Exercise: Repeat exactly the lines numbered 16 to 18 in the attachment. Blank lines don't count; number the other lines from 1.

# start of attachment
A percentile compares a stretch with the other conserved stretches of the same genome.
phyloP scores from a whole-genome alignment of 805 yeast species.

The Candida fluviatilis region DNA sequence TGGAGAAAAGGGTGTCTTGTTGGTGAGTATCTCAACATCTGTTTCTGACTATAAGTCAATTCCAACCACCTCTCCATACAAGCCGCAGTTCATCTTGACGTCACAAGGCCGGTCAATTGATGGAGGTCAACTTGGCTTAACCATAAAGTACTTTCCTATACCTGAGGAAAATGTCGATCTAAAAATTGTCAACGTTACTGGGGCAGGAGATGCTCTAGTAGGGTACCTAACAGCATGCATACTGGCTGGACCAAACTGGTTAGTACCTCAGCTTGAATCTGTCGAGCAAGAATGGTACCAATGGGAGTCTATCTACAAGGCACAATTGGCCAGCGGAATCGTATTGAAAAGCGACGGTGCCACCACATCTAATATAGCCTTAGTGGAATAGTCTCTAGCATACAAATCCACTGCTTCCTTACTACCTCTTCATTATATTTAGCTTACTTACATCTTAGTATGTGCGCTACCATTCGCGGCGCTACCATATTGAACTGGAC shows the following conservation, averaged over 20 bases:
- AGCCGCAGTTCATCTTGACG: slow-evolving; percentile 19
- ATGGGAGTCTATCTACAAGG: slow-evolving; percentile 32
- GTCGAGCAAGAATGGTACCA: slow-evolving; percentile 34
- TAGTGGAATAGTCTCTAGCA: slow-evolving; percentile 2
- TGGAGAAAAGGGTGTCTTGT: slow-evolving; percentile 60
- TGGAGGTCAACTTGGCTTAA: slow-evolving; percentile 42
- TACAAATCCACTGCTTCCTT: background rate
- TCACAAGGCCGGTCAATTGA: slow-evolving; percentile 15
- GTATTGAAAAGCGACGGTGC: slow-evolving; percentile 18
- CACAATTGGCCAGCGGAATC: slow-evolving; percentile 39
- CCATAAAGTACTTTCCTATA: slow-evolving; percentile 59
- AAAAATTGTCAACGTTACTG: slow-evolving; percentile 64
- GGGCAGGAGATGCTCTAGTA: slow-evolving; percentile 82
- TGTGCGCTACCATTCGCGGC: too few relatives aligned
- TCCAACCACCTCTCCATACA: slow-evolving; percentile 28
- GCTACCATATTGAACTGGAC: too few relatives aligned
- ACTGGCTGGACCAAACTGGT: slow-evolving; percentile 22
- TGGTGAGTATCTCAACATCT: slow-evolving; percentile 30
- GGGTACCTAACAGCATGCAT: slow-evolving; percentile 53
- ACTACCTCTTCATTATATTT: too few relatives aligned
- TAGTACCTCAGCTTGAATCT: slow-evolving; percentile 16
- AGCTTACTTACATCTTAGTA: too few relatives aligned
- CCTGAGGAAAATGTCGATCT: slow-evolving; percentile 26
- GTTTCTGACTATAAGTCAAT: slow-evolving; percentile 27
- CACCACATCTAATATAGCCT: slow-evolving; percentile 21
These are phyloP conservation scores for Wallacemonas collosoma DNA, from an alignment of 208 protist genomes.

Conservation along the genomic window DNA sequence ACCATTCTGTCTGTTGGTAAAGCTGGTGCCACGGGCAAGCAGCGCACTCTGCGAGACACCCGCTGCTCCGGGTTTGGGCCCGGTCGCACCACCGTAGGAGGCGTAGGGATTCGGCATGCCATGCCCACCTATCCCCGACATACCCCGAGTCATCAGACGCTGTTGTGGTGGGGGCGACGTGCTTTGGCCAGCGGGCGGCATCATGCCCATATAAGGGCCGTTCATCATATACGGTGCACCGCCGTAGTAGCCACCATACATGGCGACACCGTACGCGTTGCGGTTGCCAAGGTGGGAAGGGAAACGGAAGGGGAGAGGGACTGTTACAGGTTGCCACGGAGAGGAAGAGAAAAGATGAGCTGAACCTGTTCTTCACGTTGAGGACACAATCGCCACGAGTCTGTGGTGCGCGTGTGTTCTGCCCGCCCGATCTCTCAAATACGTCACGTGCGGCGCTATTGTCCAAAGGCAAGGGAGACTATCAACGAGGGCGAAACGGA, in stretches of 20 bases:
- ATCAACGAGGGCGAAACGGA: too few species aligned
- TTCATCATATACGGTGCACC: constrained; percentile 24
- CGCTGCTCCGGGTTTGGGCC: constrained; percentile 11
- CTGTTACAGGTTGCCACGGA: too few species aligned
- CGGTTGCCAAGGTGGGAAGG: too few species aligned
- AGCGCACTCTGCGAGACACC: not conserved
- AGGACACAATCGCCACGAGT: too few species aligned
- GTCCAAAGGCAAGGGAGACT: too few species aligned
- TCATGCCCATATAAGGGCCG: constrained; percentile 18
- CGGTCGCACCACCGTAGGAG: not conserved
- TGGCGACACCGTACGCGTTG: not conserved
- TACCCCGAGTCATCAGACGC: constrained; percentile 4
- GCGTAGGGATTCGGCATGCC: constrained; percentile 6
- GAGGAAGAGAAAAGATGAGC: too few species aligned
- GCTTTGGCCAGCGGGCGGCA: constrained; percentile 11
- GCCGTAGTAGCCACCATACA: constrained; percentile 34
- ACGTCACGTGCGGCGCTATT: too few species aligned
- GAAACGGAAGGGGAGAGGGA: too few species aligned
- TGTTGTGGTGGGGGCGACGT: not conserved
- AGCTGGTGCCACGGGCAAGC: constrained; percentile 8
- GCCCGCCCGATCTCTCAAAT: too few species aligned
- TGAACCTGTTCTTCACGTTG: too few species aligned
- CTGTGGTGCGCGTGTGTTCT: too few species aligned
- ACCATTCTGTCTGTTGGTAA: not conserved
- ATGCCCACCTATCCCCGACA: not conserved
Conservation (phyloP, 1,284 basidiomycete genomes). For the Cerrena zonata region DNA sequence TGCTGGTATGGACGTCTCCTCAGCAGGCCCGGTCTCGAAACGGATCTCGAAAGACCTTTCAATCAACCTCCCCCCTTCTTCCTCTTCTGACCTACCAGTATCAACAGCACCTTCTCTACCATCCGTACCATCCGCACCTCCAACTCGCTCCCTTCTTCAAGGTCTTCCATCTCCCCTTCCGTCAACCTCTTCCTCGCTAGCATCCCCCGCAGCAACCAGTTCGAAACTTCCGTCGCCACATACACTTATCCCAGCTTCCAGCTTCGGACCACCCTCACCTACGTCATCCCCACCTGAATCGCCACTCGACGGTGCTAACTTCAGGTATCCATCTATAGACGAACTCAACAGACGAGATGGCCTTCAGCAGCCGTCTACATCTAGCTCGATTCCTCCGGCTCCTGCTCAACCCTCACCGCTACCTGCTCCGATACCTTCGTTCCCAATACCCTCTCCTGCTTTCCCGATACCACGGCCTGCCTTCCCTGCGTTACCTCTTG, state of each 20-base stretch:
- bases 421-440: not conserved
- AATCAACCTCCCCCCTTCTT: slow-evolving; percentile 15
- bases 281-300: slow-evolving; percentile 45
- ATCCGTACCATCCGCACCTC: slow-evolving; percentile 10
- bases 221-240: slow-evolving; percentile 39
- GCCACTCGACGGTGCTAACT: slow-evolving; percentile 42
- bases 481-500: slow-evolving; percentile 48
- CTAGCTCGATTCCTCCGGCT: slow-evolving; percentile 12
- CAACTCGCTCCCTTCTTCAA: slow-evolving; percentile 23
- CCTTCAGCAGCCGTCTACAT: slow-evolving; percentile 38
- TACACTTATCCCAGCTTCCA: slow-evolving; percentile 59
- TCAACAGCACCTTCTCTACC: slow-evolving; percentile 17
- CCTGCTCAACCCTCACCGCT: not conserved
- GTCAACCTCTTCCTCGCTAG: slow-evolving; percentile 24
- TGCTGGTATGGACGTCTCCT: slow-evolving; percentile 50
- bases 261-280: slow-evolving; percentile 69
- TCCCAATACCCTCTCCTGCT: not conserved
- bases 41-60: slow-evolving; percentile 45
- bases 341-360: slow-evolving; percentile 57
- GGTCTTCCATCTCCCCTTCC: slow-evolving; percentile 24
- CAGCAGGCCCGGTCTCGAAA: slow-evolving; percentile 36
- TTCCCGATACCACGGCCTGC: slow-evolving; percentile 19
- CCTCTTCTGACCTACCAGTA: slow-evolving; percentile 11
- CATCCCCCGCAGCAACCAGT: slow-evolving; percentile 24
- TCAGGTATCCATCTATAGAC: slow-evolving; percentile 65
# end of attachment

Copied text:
- GGGCAGGAGATGCTCTAGTA: slow-evolving; percentile 82
- TGTGCGCTACCATTCGCGGC: too few relatives aligned
- TCCAACCACCTCTCCATACA: slow-evolving; percentile 28